March 10, 2015
I'm sorry Mr Rush had such an awful time in Royal Oak, where I have lived the past twenty years. I'm sorry that parking meters--which are also in Birmingham, as well as just about every suburb in our area--are so alien to him. I'm sorry he thinks that charging him $25 for a $10 parking ticket he decided he didn't deserve is somehow unfair, despite the fact the rules are clearly printed there. I'm sorry neither Mr Rush nor anyone else in family (apparently) has a smartphone, as there are several parking garages--some of which offer the first two hours' parking for free--which would have provided an alternative to a parking meter.
So, meanwhile, I went on to Yelp to find a nice, upscale restaurant in Oxford. There are lots of $ and $$-rated casual dining establishments--some of which are apparently quite good--but if I want a swell night out, I'm apparently out of luck. I guess you do need to get out and about for fine dining, which Royal Oak has in abundance.
I would also love to see one of these coin changers which must be so prevalent in his neck of the woods, as I have never seen them anywhere but Laundromats and the Detroit People Mover. They're not in Ferndale, Pleasant Ridge, or Birmingham, either.
Next time you venture far from the comfort of your home, Mr Rush, try doing a little research (rather like I did, looking for a restaurant in Oxford). And if you break the law--parking or otherwise--don't assume you are somehow above it.
March 01, 2015
Dear Editor: I just wanted to say that I think its in poor taste for Mr. Rush to trash Royal Oak over the fact that he couldn't figure out how to ask for change to put in his parking meter.
Dear RO Hater aka: Mr. Don Rush:
Let me get this straight. It's Royal Oaks' fault that you can't read a watch? I'm sure the restaurant would've given you change. Did you ask? Probably not from the outcome. Did you know that Birmingham also has parking meters?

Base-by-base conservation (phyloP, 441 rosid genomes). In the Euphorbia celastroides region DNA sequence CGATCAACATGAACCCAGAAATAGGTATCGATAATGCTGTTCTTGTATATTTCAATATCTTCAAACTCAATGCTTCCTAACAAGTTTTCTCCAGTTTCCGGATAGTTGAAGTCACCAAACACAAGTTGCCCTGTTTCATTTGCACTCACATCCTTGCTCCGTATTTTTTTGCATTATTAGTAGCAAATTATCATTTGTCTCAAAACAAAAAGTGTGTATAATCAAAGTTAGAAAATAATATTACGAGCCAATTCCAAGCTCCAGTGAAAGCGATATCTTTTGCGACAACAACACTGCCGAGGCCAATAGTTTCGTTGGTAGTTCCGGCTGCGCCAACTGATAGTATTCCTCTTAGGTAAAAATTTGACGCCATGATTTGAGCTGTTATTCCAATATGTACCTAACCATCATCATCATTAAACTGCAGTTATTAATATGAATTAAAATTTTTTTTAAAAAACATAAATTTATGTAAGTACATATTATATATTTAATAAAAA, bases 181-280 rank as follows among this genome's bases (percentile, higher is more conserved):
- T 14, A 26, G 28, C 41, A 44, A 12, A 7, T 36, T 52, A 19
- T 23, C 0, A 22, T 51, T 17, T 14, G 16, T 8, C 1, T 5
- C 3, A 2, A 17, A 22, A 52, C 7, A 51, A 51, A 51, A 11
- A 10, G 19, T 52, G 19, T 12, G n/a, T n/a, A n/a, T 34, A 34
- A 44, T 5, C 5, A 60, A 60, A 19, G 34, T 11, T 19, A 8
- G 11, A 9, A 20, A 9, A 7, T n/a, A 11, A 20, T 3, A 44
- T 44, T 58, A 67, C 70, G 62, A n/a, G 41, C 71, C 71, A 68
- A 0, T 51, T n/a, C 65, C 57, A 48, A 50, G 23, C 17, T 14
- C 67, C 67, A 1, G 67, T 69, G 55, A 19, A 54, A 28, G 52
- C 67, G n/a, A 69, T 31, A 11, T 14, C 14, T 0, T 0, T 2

I'm sure you don't want Money for writing this article? That would make you just as greedy as our city, right? Your article is surrounded by Advertisements to make money for your paper. I don't know how your "perfect" city makes money, but it doesn't run on air.
You also ended up getting a ticket because you didn't keep track of time, then it cost you more because you didn't pay it by the due date. Hmmmm... It may be time to invest in a watch and a calendar.
Sincerely- happy to live in Royal Oak
PS I don't wish to have a return phone call. I just wanted to share my opinion.
February 27, 2015
To whomever oversees Sherman Publications:
Don "Don't Rush" Rush was sure in a hurry to make a complete nincompoop of himself in this article. Like most driving adults, I expect certain things when I am using my automobile. For example, I expect to occasionally come to a red light, or stop for a train. Similarly, I also expect to have to pay for parking during the week-- especially in mid-size cities located in metro-Detroit. Don Rush, however, does not.